Is Cracking My Neck Bad for Me?

So what’s the real difference between getting adjusted by a chiropractor and cracking your own back?  They usually sound the same and sometimes feel the same too. And sometimes when you crack your own back it actually feels better. So, what’s the difference?  Is cracking your back bad for you?  These are some common questions this article will help answer.

First off, many people put a lot of emphasis on the “cracking” sound which really has no bearing on whether or not a chiropractic adjustment was successful. It does however seem to be a reassuring sound to people that something has been accomplished. So it makes sense that when bending a certain way and hearing a “pop” people will assume something of significance has happened in their spine. The truth is, that sound you hear is called a cavitation and is the sound of gas escaping from the joint as it is opened or gapped. Our goal as chiropractors isn’t to open a joint enough to make a sound, but rather restore normal function to a joint with a very specific adjustment. It just so happens that many times as we are making that correction to the spine that it opens the joints of the vertebra enough to cause a cavitation. There are many times though that a correction can be and is made without enough force or movement to gap the joint.

Furthermore, what we see is that the joints that people are “cracking” aren't the joints that need to be mobilized.  They typically are the joints above or below the actual problem.  These joints are typically hypermobile (moving too much) already.  The reason they are moving too much is because the joing with the problem isn’t moving enough and your spine is trying to compensate for the lost motion by allowing other joints around it to move a more than usual. These hypermobile joints are typically easy to get a good “crack” out of.

"So, why does it feel good when I crack my own back?" The most common reason people crack their own back is because it offers some sort of temporary relief. And there is a reason for this. When you crack your own back, along with the release of nitrous oxide gas from the joint, you are also stimulating mechanoreceptors, sensory receptors that respond to mechanical pressure or distortion and override pain receptors.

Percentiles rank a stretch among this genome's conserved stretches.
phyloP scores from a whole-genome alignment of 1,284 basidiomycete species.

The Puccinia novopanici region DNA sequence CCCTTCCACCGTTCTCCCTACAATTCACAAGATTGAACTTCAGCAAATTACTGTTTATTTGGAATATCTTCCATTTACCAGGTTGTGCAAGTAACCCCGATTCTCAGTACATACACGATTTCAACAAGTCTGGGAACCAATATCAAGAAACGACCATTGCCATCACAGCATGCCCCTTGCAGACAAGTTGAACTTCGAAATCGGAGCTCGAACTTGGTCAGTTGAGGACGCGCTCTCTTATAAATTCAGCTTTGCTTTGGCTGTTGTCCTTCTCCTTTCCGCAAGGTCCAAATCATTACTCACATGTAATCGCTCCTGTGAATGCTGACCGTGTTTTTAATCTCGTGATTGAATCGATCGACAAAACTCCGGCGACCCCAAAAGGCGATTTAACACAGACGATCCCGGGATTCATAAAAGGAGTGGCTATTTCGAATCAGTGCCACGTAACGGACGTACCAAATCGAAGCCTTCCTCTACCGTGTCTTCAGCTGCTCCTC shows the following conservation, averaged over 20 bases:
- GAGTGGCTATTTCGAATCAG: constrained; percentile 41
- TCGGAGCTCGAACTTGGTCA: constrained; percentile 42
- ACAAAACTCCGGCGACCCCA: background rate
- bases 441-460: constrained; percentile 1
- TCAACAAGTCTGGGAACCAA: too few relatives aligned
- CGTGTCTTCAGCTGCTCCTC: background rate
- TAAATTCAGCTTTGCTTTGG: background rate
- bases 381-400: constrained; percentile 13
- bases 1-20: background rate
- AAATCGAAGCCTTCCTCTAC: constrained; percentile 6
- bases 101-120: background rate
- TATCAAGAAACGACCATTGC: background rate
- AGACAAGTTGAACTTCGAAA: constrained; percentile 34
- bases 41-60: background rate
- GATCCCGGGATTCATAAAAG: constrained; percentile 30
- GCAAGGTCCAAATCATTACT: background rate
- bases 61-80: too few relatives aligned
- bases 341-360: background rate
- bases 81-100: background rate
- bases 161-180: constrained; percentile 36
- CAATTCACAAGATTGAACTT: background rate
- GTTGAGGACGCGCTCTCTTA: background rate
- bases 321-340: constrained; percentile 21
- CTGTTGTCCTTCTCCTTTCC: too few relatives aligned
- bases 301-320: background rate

You also release endorphins, which will give you a brief sense of euphoria, making you believe you have cured your problem. Unfortunately, the pain will likely return about 20 minutes later and you will feel the need to continue to “adjust” yourself every 20 minutes for relief. This only make the joints more hypermobile and therefore more difficult to maintain stability in the future. So even though it may feel good, it doesn’t mean it’s doing you any good. In fact, the feeling of the needing to constantly “pop” your neck or back is probably a good indicator that you have an underlying problem that needs to be corrected by a chiropractor.

One of the biggest differences between cracking your own back and getting a specific chiropractic adjustment is just that, it’s specific. Chiropractors are looking specifically for that one vertebra or joint that is not functioning properly and has become subluxated.  Once they find it they use a specific amount of force in a specific lined of drive to deliver a specific correction by contacting a specific part of the bone with a specific part of their hand or finger. The Gonstead method, which we utilize in our practice, is based on this specificity not only in how we adjust the spine but also how we analyze and examine the spine to find out exactly where the primary problem is located.

So while it might feel good to get a bear hug or have someone walk on your back you’re typically just working around an underlying problem and putting off correcting it. The “pop” may sound nice, but fixing the problem for good with chiropractic care sounds a lot nicer to me.

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